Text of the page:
Video CDNs Will Rock the Cable World
The modern age of cable television was born on Sept. 30, 1975, when Muhammad Ali boxed Joe Frazier in the "Thrilla in Manila" fight. HBO beamed the fight telecast by satellite, transforming an industry that was bound by the limits of terrestrial distribution into one with nationwide service potential. The result was an explosion in television programming choices. Over the next five to ten years, most major cable networks launched by using satellite delivery, including CNN, C-SPAN, Discovery, Disney Channel, ESPN, MTV, Playboy, Showtime and superstation TBS.
Now the industry is moving toward a new and no less revolutionary form of video delivery: content delivery networks (CDNs). Cable CDNs represent the most significant change in television distribution in more than 35 years, according to the latest Heavy Reading Cable Industry Insider, Video CDNs to Revolutionize Cable Television Delivery.
Once implemented by multiple system operators (MSOs), CDNs will speed cable's migration from QAM-based MPEG2 video to full-IP delivery of all video-on-demand (VoD) content and linear programming networks, the report says.
Cable CDNs rely on many of the same concepts, architectures and technologies as the CDNs that handle Internet traffic worldwide. Yet Comcast Corp. (Nasdaq: CMCSA, CMCSK) and Time Warner Cable Inc. (NYSE: TWC) are building CDNs that are optimized for video that will run end to end across the MSOs' fiber-based managed networks.
Other U.S. MSOs are exploring whether to create their own CDNs or join with Comcast, TWC or others in a so-called federated CDN or CDN Interconnect (CDNI). Some MSOs could rely upon traditional third-party CDNs, such as Akami, Limelight Networks Inc. (Nasdaq: LLNW) or Level 3 Communications Inc. (NYSE: LVLT), for all or part of their IP video delivery needs.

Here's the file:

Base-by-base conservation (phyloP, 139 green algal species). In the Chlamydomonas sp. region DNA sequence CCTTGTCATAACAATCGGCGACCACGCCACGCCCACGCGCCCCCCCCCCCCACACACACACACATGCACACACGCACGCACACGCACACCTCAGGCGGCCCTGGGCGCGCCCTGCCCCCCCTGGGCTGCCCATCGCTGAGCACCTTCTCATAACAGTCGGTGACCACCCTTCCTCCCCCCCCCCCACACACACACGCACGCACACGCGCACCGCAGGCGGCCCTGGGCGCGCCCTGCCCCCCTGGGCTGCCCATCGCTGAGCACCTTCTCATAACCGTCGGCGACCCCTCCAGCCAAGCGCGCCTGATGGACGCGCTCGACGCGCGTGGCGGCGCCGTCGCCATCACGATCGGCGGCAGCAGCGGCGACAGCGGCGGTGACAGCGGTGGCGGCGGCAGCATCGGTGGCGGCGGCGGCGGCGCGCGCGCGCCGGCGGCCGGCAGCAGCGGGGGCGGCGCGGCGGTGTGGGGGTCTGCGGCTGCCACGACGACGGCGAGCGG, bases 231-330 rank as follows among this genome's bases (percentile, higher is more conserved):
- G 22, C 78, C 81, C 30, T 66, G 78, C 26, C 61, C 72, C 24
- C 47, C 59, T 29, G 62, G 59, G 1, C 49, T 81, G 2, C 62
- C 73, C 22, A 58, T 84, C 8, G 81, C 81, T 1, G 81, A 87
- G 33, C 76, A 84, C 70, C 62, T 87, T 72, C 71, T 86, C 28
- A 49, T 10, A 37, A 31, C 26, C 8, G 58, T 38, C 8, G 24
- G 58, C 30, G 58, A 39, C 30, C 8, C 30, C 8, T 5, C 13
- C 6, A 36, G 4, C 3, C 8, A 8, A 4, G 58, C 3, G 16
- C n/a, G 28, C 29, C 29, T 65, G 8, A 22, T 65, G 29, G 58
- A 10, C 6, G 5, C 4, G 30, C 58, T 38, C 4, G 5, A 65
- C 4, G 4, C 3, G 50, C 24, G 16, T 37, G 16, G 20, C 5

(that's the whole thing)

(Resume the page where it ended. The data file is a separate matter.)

The Heavy Reading report explores the prospects for video-optimized CDNs for cable, including the market drivers, supporting technologies, MSO roadmaps, opportunities and challenges, and the supplier market. It also profiles seven cable suppliers that support CDNs with various solutions.
The flood of over-the-top (OTT) video coursing through cable's pipes and the industry's migration to eventual all-IP service delivery is spurring interest in CDNs. CDN architecture, along with adaptive streaming and other supporting technologies, will help MSOs manage bandwidth costs while enabling them to extend services across multiple video platforms.
Cable's CDN development is at an early stage and there are many challenges ahead, including technical issues, content rights questions and potential regulatory scrutiny. A federated CDN appears to have many advantages but it will be difficult to pull off among disparate MSOs.
Yet the MSO interest level is high and CDNs are looming as a new launchpad for cable content, cloud-based apps and interactive services. Not only will CDNs eventually reduce or even replace the cable industry's reliance upon satellite delivery for programming, but they also will help cable to provide customers with more content, new cloud-based guides and interactive applications, anytime and on any device, for a better user experience.
— Craig Leddy, Contributing Analyst, Heavy Reading Cable Industry Insider
This report, "Video CDNs to Revolutionize Cable Television Delivery," is available as part of an annual single-user subscription (six issues) to Heavy Reading Cable Industry Insider, priced at $1,595. Individual reports are available for $900. To subscribe, please visit: www.heavyreading.com/cable.